Belarusian heritage as a priority

Conservation of historical heritage should not only be left to volunteers. The government finances heritage protection poorly. Civil society does not possess the resources to conduct such projects without governmental support. Additionally, NGO initiatives are constrained by legislation requiring registration of international funds. Consequently, many historical sites are left to citizens or volunteer groups.

The Belarusian government itself is does little to protect heritage, but it is not willing to allow civil society to be part of the solution. Authorities try to save money on heritage preservation, limiting the budget only to 0.9 per cent of GDP. At the same time, they ignore suggestions to organise public hearings or expert consultations about renovations or demolition.

Grassroots initiatives over the last year demonstrate the ability on behalf of civil society to achieve goals. By opening up space for conservation initiatives, the state delegates more functions to civil society, thus empowering citizens. Instead of dividing responsibility for culture heritage, civil society and the government could unite forces to create an effective heritage conservation programme.

Western Belarus: What To See and Do

For many first-time visitors to Belarus the limit of ambition and adventure often extends no further than the boundaries of inner city Minsk, yet a voyage of discovery exists elsewhere in the other major cities, museum towns and the natural world.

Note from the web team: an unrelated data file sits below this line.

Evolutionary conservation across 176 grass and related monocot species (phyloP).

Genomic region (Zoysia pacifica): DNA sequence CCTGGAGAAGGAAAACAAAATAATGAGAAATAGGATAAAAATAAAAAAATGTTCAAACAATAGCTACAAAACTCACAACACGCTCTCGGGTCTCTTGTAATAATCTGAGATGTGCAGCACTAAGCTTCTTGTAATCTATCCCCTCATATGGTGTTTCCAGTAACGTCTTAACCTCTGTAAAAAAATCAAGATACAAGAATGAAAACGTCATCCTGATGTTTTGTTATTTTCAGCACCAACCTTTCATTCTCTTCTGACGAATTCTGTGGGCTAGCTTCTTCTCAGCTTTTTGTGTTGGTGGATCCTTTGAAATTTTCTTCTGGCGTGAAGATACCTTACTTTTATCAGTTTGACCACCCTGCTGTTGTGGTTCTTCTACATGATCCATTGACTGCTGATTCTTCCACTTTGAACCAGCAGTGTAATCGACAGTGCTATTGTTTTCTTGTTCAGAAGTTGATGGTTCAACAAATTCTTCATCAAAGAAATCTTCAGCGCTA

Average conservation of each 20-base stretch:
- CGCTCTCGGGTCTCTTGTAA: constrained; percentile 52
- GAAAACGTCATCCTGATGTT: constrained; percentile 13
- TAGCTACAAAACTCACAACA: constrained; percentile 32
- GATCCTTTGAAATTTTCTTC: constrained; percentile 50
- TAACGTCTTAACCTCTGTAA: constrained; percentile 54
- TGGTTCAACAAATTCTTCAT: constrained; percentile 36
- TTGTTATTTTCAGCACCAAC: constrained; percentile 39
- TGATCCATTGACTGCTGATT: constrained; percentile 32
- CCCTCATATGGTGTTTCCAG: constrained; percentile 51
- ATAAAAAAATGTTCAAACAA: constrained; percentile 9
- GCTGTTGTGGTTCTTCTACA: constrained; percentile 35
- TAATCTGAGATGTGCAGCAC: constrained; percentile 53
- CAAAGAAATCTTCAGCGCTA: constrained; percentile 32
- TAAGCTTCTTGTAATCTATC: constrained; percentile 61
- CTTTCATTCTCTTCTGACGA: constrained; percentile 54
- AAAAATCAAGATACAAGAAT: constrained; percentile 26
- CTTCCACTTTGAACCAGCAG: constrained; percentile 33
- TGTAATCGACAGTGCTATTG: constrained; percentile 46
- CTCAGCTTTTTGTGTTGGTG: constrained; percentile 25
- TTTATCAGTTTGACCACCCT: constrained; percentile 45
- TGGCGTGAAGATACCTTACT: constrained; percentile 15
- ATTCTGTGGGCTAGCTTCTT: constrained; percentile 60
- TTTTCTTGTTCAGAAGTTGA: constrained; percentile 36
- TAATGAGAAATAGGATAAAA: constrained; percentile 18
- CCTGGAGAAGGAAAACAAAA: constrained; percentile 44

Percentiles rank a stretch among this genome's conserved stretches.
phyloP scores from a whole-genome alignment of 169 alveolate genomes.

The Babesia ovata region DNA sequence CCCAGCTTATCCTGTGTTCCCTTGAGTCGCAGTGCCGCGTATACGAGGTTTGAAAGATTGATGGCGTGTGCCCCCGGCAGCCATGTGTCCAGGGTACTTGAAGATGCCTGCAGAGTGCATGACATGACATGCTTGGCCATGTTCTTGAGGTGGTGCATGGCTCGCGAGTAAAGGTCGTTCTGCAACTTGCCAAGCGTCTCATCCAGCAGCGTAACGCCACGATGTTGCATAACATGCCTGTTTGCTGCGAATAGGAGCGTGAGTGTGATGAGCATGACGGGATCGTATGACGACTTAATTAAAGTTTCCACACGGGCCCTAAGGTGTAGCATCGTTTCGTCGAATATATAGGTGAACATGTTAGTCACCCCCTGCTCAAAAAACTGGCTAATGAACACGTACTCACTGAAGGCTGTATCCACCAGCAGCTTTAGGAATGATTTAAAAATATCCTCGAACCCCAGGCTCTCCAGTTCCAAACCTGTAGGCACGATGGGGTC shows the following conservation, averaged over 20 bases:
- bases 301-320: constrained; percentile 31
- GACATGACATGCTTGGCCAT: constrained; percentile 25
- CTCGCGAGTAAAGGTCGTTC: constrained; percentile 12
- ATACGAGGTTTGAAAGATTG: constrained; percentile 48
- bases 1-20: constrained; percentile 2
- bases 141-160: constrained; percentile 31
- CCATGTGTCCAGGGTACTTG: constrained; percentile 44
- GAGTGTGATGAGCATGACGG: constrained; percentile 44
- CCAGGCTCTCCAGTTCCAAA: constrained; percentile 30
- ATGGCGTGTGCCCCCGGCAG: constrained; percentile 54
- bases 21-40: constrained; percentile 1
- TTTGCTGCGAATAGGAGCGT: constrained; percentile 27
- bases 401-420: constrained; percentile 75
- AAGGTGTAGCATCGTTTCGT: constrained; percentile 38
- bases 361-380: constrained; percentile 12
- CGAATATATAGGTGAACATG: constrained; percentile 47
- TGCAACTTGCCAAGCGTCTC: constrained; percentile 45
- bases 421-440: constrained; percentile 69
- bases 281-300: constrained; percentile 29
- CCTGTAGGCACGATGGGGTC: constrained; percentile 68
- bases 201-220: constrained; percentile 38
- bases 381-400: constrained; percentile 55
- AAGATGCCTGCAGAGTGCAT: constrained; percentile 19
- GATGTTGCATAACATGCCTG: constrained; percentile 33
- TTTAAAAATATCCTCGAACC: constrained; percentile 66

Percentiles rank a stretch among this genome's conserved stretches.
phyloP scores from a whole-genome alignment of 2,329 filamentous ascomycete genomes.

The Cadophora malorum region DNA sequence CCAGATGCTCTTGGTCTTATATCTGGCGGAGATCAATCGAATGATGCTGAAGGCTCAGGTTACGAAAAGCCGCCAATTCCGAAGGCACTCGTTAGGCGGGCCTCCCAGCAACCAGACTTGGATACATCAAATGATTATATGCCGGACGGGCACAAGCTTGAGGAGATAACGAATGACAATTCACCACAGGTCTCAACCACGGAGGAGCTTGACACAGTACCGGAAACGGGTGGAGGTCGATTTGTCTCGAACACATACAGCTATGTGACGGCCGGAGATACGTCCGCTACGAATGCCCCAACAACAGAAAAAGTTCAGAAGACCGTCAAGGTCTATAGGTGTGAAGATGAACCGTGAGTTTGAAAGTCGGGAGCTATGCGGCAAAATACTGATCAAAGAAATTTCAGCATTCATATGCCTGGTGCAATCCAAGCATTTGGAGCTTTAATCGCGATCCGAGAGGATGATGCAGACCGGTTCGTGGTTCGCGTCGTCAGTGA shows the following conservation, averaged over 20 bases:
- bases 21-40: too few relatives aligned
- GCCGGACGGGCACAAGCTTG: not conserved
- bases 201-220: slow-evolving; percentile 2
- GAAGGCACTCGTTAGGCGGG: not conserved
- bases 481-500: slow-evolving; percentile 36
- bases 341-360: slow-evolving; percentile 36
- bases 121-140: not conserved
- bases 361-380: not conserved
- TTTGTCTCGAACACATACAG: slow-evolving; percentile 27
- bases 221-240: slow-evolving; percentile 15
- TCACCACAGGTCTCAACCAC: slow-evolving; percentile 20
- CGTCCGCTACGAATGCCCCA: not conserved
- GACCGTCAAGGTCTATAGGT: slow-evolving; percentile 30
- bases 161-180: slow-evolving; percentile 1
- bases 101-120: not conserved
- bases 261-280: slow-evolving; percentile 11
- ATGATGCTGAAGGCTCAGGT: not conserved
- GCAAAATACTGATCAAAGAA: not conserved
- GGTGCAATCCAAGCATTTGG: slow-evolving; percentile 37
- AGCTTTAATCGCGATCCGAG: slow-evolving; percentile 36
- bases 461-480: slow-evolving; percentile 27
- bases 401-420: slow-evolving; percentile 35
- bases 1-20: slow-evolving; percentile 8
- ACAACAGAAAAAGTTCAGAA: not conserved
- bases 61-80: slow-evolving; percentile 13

This article, the first of a two-parter, introduces a number of these treasures in the Western half of the country, where the elegance of Hrodna (also spelled Grodno), the frontier bustle of Brest, the palaces and castles of Mir, Niasviž and Navahrudak and the natural beauty of Bielaviežskaja Pušča National Park all await the curious traveller.

Cities: mediaeval and Soviet heritage

In strategic and geographical terms, Belarus played a number of important roles as the most Westerly of the former Soviet Union’s republics and it comes as no surprise that this feature continues to dominate its attractions today.

Nestling in the north-western corner lies the city of Hrodna. Just 20 kilometres from the Polish border and only 40 kilometres from Lithuania, its cultural and administrative importance within the former Grand Duchy of Lithuania and later in the time of the influential Polish-Lithuanian Commonwealth goes back over 750 years.

Catholic and Polish influences abound here, as most notably exhibited in the form of the majestic 17th century Jesuit Farny Cathedral, located centrally on Savieckaja Square. The exquisite high Baroque altars, one of which is 21 metres high, should not be missed.

Only a few hundred metres away, the frontage of the lovely Bernadino Church and Seminary high above the Nieman river affords fine views across the lower town, framing the unusual Drama Theatre, the Fire Tower and the Old and New Castles in the foreground.